Swim

We also use cloth swim diapers. I prefer the AMP Swim Diaper, a brand out of Canada. They work great, come in two sizes, and snap/unsnap easily in case of a needed diaper change (I REALLY didn’t like the idea of having to pull off a dirty diaper). I suggest having two of these, as you would hate to finally get to the pool, just to have a dirty diaper and have to go home because you don’t have a replacement.

Extras

I also bought a few extras here and there. I found a good price on some Workhorse Fitteds from Green Mountain Diapers. These were great for giving someone with less experience (husband, babysitter, grandparent, etc.) an easy diaper to use before trying the prefolds. I have a couple hemp diapers on hand and some nice doublers if needed for more absorbancy.

For storing used diapers, I bought Planetwise Pail Liners (2) and Wet/Dry Bags (2). These held up great and worked exactly as they should.

I purchased two sets of Grovia Wipes. I like how thick they are (terrycloth) as opposed to thinner flannel wipes. But that, as with everything here, is a personal preference. I bought a secondhand wipe warmer from a thrift store to put them in, and I make my own wipe solution (2 cups of water (distilled or boiled), a spoonful of coconut oil, and a dollop of baby wash). Then I pour the solution over the wipes in the warmer and I’m all set.

I found someone selling a diaper sprayer secondhand. And I purchased a few Snappis, some cloth-friendly rash cream, and I was ready to start.

Wash Routine

One big question out there is how many diapers?? This is entirely dependent on how often you can or want to do laundry. Every other day? Good for you! As a working mom, I wasn’t going to be able to do laundry nearly that often, so I bought a few more. But I started small and added as I saw need (in other words, when we started running out between washings).

Washing Diapers and Covers

Another intimidating question a lot of people have is on wash routines. Mine is pretty simple. When I’m ready, I throw the diapers, wipes, pail liner, etc. in the washing machine. I wash on hot, the appropriate size load, with Tide Free and Gentle Powder (FYI, I find the best price for this on Jet.com). Then I set it to regular agitation, about mid-length cycle.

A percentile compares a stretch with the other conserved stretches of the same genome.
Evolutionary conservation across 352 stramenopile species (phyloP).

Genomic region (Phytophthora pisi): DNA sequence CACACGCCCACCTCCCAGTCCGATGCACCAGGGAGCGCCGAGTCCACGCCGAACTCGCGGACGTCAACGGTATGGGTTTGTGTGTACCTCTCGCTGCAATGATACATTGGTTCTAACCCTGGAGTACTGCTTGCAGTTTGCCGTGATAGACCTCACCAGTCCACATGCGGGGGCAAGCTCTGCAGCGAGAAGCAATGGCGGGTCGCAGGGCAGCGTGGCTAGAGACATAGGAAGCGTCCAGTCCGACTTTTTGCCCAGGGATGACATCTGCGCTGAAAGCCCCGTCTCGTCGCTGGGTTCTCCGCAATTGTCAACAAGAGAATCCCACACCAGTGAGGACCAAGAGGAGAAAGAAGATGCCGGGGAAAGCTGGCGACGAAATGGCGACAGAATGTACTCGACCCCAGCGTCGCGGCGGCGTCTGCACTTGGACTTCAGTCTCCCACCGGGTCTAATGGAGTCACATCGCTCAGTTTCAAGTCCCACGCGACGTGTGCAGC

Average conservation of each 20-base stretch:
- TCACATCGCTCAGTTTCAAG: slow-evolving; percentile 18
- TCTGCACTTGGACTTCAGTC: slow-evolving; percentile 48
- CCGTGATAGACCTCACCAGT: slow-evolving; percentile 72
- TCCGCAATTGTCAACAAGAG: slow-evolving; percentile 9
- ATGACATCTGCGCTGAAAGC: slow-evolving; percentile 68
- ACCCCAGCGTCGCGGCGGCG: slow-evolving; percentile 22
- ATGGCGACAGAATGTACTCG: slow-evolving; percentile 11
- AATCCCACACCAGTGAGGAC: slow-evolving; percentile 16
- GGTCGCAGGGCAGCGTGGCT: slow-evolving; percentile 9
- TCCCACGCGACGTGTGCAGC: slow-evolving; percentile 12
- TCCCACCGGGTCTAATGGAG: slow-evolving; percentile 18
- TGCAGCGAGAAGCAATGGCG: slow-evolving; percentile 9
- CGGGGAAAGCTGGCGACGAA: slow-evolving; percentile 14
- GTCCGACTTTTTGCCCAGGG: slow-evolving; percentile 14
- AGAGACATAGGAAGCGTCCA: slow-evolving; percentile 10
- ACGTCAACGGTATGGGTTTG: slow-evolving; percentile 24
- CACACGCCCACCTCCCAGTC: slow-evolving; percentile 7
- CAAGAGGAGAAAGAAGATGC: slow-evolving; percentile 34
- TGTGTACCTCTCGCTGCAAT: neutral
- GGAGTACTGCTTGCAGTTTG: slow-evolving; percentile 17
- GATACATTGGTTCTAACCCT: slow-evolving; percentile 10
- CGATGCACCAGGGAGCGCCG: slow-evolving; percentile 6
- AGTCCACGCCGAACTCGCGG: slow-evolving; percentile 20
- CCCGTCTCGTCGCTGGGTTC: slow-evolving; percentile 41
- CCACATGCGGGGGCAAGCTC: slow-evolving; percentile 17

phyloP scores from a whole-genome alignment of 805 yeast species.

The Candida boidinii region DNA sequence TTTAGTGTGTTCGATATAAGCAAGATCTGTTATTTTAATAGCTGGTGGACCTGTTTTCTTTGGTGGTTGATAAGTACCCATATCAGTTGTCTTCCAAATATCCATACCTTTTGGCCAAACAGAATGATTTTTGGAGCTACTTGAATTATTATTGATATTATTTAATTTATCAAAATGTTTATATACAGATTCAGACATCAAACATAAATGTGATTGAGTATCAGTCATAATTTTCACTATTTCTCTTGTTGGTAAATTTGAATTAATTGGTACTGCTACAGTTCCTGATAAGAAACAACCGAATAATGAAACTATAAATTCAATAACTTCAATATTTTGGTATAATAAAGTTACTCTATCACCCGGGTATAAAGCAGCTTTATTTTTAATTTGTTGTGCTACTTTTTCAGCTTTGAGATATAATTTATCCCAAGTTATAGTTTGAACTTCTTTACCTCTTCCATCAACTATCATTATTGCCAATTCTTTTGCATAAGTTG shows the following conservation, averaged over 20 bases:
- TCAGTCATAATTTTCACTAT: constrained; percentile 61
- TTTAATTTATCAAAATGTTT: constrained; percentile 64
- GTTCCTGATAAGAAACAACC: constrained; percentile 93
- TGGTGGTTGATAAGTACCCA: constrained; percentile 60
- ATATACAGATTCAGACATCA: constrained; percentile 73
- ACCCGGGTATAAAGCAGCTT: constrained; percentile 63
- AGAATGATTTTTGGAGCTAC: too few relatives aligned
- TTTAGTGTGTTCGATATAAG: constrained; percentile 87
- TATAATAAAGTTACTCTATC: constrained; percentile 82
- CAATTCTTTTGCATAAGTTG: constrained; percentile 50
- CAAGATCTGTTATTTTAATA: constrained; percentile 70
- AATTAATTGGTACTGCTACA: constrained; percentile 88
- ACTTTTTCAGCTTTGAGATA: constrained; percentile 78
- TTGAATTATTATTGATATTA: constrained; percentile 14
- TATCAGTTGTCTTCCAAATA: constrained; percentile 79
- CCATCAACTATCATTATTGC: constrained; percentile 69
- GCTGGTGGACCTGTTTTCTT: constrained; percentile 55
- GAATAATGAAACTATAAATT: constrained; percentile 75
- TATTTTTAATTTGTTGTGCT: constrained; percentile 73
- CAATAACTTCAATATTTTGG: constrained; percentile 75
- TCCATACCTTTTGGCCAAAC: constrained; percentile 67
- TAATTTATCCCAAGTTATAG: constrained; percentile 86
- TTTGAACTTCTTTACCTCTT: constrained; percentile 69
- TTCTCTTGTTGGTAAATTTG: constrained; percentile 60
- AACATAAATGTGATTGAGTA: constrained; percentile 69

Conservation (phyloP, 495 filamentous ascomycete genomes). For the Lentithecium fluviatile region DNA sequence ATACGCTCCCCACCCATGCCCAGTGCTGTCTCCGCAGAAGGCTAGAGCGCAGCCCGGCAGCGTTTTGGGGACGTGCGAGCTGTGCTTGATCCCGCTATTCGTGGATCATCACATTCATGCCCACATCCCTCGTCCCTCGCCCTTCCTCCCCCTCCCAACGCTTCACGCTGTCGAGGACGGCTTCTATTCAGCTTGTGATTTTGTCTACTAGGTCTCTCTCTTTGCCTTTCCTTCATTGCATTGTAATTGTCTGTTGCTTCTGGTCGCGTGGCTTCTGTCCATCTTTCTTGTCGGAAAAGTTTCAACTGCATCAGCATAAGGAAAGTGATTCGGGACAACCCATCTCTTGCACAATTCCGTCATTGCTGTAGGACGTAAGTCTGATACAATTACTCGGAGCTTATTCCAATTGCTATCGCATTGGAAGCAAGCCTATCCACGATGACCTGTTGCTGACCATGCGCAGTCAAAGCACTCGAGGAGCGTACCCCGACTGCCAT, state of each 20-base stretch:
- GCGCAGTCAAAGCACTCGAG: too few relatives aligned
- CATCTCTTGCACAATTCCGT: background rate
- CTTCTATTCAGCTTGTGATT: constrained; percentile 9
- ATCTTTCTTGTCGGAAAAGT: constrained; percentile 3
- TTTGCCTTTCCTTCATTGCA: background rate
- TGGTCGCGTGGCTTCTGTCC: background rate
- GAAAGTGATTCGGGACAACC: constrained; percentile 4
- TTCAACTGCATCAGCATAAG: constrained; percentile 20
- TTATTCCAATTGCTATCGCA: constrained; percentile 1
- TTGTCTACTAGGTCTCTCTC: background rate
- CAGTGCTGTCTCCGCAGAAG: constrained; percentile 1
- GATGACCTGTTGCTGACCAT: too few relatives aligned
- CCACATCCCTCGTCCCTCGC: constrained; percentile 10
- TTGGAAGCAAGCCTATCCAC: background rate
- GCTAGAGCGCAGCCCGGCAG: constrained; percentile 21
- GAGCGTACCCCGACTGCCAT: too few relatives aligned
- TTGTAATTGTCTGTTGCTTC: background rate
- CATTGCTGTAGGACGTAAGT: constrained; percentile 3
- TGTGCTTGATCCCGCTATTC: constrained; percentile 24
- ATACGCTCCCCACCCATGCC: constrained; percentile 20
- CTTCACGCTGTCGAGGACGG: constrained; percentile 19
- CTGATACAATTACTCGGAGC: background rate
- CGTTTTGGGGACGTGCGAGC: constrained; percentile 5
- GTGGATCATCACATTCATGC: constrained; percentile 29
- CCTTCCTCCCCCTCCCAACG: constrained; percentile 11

When that is finished, I peel everything off the sides of the washing machine drum and add in additional laundry. I usually add in baby/toddler laundry, but also things like washcloths, socks, etc. could go in. Anything smaller than a baby blanket. And I wash using my regular settings (for instance, cold water).

I hang dry the covers to help extend the life of the elastics, as that is always the first thing to go. (Note, to not put pressure on the elastics, they should be hung with two clothespins, one on the front of the diaper, one on the back, so they are hanging “sideways” rather than vertically.) The rest goes in the dryer on low.

If I have any stains, I take the wet items and hang them in the sun. The sun does miracles!

Washing Wool

For the wool, I like to use Soak and I use pharmaceutical grade lanolin (that I also use for breastfeeding). After carefully hand washing in the Soak and rinsing (all in tepid water), I place on a towel and roll them up and press the water out. Then I give them a lano bath (tepid water, lanolin, and emulsifying cube). I roll them in the towel again and hang dry inside out of the sun. Because of the antimicrobial properties of wool, they don’t have to be washing super often.

Cloth diapering can take some time to get used to, but it isn’t much more difficult than anything else baby related and it can be very rewarding, financially and environmentally. Any questions for me? Drop them below!

Cloth diapering on the Barefoot Homestead
By BarefootMama, November 6, 2019